Do you Smog?

The What, Why & How


What Is It? Smog is a type of air pollution, originally used to describe the smoke and fog created by the burning of large amounts of coal within a city.  Modern smog refers to a type of air pollution caused by traffic emissions – such as from trucks, buses, and automobiles.  The smog in Los Angeles is an example of such air pollution.

Why Do Smog Tests?  The smog check makes sure vehicles meet the government’s requirements for environmental air quality and ensures cars with excessive emissions are repaired to reduce air pollution.  Smog tests are required in many states and counties – be sure to check your specific area’s requirements.

How It Works:  A smog test is performed by putting the vehicle on a platform where the front or back wheels drop down on a spinning tube.  This is so that your car can be accelerated without moving, while a sensor placed inside the exhaust pipe measures the exhaust emitted.  The sensor communicates this information to a computer, thereby displaying whether the vehicle passes the government’s standards.

Tips to Pass Your Smog Test:

  • Make sure your exhaust system has no holes or leaks.  You can fail the smog test if your car emissions are too low as well.
  • Replace any old hoses, air filters, and wires and check your oil.
  • A warm engine is more likely to pass the smog test than a cold one.  Take a 20 minute drive prior to your smog test.

Getting your vehicle smog tested can be a hassle and an added expense, but the benefits far outweigh the cost to keep our air and our planet clean.

Traffic Pollution and Noise Linked to Heart Disease

The Dangers Of Traffic Pollution

Most drivers, including myself tend to blindly jump in the car and take off to wherever it is the destination takes us with no real regards to the impact that our vehicles have on the earth we live in. Yes, I know with busy lives comes busy schedules and much transportation to and from. Nonetheless, we could still do a little something to aide in the efforts of keeping the earth intact. Simply being conscious and aware of what’s going on with the environment is a start. Those of you like me who drive pretty much everywhere, as an alternate mode could take public transportation, carpool, and even ride your bike to work. Just a day or two out of the week would help a great deal. With the recent celebration of Earth Day, the one day out of the year where the community becomes more involved in the preservation of the environment, by participating in a variety of events which bring attention to the world. Created to be an environmental “teach-in” for educating people on the impact they have on the environment and what they could do to make it better, Earth Day reaches more than one billion people in more than 175 countries around the world, inspiring awareness of the environment, spreading appreciation for the Earth and educating people on how they too can help with saving our earth.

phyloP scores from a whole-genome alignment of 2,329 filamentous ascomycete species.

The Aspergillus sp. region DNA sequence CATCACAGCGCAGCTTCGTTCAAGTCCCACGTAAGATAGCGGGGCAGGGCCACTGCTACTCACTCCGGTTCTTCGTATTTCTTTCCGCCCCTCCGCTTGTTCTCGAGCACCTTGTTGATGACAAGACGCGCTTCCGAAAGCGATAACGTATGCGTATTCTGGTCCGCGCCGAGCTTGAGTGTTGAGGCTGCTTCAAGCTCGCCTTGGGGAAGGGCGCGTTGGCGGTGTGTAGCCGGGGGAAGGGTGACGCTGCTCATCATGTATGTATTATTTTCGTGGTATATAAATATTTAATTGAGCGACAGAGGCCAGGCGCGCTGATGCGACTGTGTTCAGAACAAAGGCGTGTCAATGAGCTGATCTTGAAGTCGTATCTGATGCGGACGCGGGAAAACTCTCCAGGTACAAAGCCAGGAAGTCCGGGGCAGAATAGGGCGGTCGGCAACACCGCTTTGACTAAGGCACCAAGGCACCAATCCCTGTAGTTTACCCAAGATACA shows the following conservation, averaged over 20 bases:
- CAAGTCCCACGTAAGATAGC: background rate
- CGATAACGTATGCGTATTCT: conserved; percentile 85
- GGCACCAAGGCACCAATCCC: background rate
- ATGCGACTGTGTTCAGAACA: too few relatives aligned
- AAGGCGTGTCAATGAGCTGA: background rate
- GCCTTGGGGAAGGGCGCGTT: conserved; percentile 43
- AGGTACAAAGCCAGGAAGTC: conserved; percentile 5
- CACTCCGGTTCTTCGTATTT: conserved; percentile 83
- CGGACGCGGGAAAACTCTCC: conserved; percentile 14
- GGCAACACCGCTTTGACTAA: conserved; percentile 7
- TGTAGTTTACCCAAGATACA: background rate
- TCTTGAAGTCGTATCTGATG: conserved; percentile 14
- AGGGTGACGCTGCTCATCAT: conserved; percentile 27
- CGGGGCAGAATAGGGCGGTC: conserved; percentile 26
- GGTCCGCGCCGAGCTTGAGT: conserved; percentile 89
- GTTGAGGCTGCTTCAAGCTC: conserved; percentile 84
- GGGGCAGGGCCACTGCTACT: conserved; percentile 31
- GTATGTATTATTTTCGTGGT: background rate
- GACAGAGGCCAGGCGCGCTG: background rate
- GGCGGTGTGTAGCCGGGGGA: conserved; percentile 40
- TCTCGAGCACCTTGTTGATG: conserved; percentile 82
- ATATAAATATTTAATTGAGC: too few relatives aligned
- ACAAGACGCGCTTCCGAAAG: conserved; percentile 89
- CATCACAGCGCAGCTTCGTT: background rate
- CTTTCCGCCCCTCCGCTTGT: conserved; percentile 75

Drivers Ed Direct, a California based driving school, compiled a list of some of the best environmental-friendly ‘Green Cars’ to ever roam the roadways. That list included: the Toyota Avalon Hybrid, the electric plug-in Honda Fit EV, the spacious Volkswagen Jetta Hybrid, and both the Ford C-Max Energi and the Ford Focus Electric. Still in all, the most successful gas-electric hybrid on the market has got to be the Toyota Prius. It was the first mass-produced hybrid in the country. On a full charge, the Plug-in can travel for roughly 11 miles in electric mode, getting an equivalent of 95 MPG. It then switches to hybrid mode, for which it is rated at a 50 MPG.
Traffic pollution
Aside from saving on gas, and spewing off fewer fumes, who knew that these eco-friendly vehicles could also be a vessel in saving lives? Check this story out:

In a research study which was based on data from the German Heinz Nixdorf Recall Study concluded that traffic pollution and noise are linked to heart diseases. Exposure to traffic pollution and noise can in the long run lead to atherosclerosis, according to the study. The long-term exposure to particle pollutants of 4,814 participants who live nearby roads with high traffic volume was calculated. The study also took account of road traffic noise and its effect on cardiovascular diseases, as recorded by validated tests. The test group’s level of atherosclerosis was then evaluated by measurement of vascular vessel calcification in the thoracic aorta by computed imaging. Results showed that in 4,238 subjects, small particulate matter and proximity to major roads were both associated with an increasing level of aortic calcification. For every increase in particle volume up to 2.4 micrometers, the degree of calcification increased by 20.7% and went up an extra 10% for every 100 meter of proximity to heavy traffic.

Furthermore, the study also found an increase in atherosclerosis associated with night time noise. “These two major types of traffic emissions help explain the observed associations between living close to high traffic and subclinical atherosclerosis. The considerable size of the associations underscores the importance of long-term exposure to air pollution and road traffic noise as risk factors for atherosclerosis,” concluded Dr. Hagen Kälsch from the West-German Heart Centre in Essen. Fine particle matter and traffic noise are believed to act through similar biologic pathways, thereby increasing cardiovascular risk. They both cause an imbalance in the autonomic nervous system, which feeds into the complex mechanisms regulating blood pressure, blood lipids, and glucose level.